TOSLINK (optical version of S/PDIF) is indeed cheap but that is because the low speeds let them get away with REALLY low grade optical components (including polymer fiber that is less prone to damage than glass fiber.

        • It's the end connections I presumed were expensive, and an area where their patent portfolio was thin. I can agree somewhat on the cable front, and I want thinking about TOSLINK when I thought of cheap cables, but I'd never really considered what the bandwidth was.

      • Re: (Score:3, Informative)

        by JDG1980 ( 2438906 )
        Toslink (optical SPDIF) is very low in bandwidth compared to modern technologies. Most implementations don't go above ~1.5 mbps, which is enough for uncompressed redbook CD audio or DTS (and more than enough for Dolby Digital / AC-3). Just because this can be done cheaply doesn't mean that the same is true of optical connections that need to handle several orders of magnitude more bandwidth. And Toslink never made much sense in the first place. Coaxial SPDIF transmits exactly the same data, the cables are
      • by Anonymous Coward

        I agree. Mod up. I don't know what the truth is, but I think Intel's explanation is BS.
        SPDIF has been around for years, and it isn't terribly expensive. I can get a 6 ft. cable for $2.99.
        It's so "expensive" that's it's built into the headphone and line in jacks on my Mac, and most people don't even realize it's there.

        Optical SPDIF aka TOSlink operates at a few megabits per second (~5 max) using cheapass red LEDs (not even lasers! And truly generic off-the-shelf, any random 650nm red LED can switch on and off at a few MHz), the lowest grade plastic optical fiber, cheap plastic connectors with extremely poor alignment (important in the optical world), and so forth.

        You can't get away with that kind of low-grade hardware if you hope to send and receive 10 gigabits per second (as in Thunderbolt). That requires high performa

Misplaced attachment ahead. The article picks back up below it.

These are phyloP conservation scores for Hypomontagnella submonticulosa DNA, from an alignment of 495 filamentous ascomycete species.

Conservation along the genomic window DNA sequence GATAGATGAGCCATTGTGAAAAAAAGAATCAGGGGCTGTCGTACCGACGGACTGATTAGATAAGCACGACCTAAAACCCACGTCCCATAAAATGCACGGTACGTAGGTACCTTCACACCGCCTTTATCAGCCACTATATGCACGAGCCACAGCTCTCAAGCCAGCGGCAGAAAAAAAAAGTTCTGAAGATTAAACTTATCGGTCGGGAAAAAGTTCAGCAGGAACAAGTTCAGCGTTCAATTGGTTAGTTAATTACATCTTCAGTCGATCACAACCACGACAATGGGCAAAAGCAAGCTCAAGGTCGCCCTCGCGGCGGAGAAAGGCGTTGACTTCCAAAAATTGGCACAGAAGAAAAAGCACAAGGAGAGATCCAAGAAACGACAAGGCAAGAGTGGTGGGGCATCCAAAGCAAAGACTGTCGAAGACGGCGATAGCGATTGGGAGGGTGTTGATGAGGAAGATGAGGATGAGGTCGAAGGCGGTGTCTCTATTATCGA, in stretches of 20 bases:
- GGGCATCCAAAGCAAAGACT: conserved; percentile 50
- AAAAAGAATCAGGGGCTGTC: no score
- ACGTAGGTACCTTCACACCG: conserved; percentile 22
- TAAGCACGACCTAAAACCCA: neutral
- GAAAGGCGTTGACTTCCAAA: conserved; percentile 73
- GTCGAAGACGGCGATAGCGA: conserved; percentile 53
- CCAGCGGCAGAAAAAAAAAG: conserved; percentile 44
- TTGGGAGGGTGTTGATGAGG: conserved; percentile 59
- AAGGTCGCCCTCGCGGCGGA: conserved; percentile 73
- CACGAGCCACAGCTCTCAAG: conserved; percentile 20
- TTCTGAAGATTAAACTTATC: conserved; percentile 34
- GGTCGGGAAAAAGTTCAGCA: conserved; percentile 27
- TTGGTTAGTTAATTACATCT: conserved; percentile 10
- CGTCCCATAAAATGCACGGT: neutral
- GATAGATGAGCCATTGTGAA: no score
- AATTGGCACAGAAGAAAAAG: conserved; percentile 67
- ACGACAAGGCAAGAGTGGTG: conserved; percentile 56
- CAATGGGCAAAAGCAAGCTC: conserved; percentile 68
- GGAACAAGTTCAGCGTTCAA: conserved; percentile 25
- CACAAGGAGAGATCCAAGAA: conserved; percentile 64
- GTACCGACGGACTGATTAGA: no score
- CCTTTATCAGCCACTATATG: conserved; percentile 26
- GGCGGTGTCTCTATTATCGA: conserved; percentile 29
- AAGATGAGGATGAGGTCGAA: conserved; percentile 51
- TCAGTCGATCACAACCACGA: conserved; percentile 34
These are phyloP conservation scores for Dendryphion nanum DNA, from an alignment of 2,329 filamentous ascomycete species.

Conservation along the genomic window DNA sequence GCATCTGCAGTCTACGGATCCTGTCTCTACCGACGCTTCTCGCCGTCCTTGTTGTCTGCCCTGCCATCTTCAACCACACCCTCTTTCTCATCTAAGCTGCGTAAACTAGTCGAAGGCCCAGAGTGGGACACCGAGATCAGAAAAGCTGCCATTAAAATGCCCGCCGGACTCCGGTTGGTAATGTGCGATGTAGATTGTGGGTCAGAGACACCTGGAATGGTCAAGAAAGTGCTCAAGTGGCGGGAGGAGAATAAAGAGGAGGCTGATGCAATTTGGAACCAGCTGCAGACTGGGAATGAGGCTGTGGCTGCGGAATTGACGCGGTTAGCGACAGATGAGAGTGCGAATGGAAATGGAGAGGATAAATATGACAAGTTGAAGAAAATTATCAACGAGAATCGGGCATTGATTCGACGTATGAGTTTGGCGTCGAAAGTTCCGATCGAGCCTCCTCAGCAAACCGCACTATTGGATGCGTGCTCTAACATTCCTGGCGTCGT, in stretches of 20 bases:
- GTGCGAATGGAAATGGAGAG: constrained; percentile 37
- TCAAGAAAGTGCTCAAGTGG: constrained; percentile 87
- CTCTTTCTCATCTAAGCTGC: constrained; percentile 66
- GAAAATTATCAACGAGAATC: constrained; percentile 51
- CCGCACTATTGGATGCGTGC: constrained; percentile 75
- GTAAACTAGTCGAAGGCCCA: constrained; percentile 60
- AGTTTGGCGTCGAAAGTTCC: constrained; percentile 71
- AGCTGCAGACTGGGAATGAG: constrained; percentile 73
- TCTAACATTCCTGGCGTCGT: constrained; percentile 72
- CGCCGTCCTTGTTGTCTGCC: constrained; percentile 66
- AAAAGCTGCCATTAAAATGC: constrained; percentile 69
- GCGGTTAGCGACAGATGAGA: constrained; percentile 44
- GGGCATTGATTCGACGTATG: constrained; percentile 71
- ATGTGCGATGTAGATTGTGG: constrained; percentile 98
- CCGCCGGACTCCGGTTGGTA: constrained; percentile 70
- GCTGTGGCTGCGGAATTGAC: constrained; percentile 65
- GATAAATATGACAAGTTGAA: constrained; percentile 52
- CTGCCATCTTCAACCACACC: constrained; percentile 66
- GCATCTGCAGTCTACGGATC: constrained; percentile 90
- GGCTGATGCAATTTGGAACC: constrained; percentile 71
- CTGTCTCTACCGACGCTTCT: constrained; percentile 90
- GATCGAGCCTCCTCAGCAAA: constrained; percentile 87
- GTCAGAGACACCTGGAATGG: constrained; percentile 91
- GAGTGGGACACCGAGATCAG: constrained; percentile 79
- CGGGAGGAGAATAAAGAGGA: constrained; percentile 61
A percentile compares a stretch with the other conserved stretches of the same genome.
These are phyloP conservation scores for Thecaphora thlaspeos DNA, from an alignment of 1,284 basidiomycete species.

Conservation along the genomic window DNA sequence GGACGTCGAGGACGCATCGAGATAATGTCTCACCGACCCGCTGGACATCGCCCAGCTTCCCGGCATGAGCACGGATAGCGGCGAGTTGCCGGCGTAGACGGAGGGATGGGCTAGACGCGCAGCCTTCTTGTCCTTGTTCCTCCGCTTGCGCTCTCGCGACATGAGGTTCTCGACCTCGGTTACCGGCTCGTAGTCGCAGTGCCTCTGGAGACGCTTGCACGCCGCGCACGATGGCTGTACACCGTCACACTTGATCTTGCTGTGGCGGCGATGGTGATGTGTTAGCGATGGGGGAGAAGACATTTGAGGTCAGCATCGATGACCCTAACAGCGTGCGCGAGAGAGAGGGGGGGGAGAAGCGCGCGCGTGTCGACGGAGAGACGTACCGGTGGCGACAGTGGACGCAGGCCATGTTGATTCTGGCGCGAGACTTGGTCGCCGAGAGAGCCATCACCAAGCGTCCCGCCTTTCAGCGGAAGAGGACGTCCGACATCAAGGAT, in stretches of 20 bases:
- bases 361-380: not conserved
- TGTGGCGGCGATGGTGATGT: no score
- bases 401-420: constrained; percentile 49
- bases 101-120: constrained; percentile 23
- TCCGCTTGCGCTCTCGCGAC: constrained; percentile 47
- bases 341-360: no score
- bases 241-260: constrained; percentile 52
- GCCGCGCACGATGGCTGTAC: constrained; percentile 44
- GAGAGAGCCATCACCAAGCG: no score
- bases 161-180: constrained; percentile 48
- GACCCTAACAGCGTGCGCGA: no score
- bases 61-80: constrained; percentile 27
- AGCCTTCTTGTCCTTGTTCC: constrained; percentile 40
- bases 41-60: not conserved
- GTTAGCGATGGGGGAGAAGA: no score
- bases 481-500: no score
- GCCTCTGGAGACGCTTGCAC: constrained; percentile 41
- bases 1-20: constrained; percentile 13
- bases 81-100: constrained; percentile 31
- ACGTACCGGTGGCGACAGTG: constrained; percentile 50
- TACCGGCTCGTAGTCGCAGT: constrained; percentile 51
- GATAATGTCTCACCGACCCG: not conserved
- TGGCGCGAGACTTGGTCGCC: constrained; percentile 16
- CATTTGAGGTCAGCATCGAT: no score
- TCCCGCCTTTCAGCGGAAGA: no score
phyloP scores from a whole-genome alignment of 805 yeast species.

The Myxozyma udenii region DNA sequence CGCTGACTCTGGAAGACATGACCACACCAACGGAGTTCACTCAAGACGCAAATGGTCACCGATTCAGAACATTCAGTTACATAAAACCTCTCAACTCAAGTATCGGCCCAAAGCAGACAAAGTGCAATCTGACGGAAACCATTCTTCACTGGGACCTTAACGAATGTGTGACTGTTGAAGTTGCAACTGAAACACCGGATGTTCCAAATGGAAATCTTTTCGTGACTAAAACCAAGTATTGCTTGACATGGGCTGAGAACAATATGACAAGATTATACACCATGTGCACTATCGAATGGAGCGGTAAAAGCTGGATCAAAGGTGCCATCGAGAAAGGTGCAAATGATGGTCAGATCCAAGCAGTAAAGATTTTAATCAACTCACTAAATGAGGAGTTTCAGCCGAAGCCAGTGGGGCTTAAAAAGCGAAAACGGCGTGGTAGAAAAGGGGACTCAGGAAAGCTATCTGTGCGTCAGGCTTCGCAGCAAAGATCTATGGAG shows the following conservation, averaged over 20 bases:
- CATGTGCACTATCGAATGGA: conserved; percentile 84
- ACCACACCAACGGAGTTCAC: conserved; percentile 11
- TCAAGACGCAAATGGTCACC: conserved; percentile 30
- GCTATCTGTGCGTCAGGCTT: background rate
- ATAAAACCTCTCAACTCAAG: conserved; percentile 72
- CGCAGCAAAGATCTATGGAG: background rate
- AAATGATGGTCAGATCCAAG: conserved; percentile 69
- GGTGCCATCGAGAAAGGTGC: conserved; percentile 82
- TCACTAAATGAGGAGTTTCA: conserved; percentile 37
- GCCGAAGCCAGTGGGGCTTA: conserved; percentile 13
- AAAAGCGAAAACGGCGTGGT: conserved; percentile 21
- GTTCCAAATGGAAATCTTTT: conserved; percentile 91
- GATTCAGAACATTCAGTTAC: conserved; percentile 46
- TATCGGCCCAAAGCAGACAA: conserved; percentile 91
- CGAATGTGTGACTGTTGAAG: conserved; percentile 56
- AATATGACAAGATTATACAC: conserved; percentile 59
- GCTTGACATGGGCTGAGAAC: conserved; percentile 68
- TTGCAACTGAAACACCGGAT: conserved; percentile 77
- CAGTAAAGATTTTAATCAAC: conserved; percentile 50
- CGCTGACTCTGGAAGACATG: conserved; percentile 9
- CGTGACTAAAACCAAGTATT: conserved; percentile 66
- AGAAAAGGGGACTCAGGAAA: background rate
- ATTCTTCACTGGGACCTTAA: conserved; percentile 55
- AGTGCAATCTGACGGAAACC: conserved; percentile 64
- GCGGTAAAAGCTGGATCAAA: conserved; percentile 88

• by tlhIngan ( 30335 )

      I read that as "we don't own all the patents on the interconnect hardware, and to produce it would cost us more than using our in-house patent base and patent-free copper connections. Surprisingly, it turns out we're somewhat incompetent at modeling electrical connections and the results don't match our simulations but they're better than we planned, so we'll patent what we have and plan on taking that to the bank."

      Given Thunderbolt copper cables rely on active cables (the cables actually have circuitry in

  • by Anonymous Coward

    I've never been a fan of optical cables, they have really poor flexibility for typical use in a desk/office environment. Considering how capable copper thunderbolt is, seems unnecessary.

  • by fuzzyfuzzyfungus ( 1223518 ) on Friday September 16, 2011 @08:54AM (#37418928) Journal
    While "Thunderbolt" is essentially a PCIe 4x external cabling mechanism, rather than a more typical external interface like ethernet, it seems reasonable to assume(for the sake of getting some rough numbers) that the challenges of getting a Thunderbolt 10Gb/s optical connection working would not be less than the challenges of getting other optical 10Gb/s connections working(might be slightly more, if, say, PCIe is touchier about latency or something, might be slightly less if Thunderbolt never promised to support a cable more than 10 meters long; but ballpark here).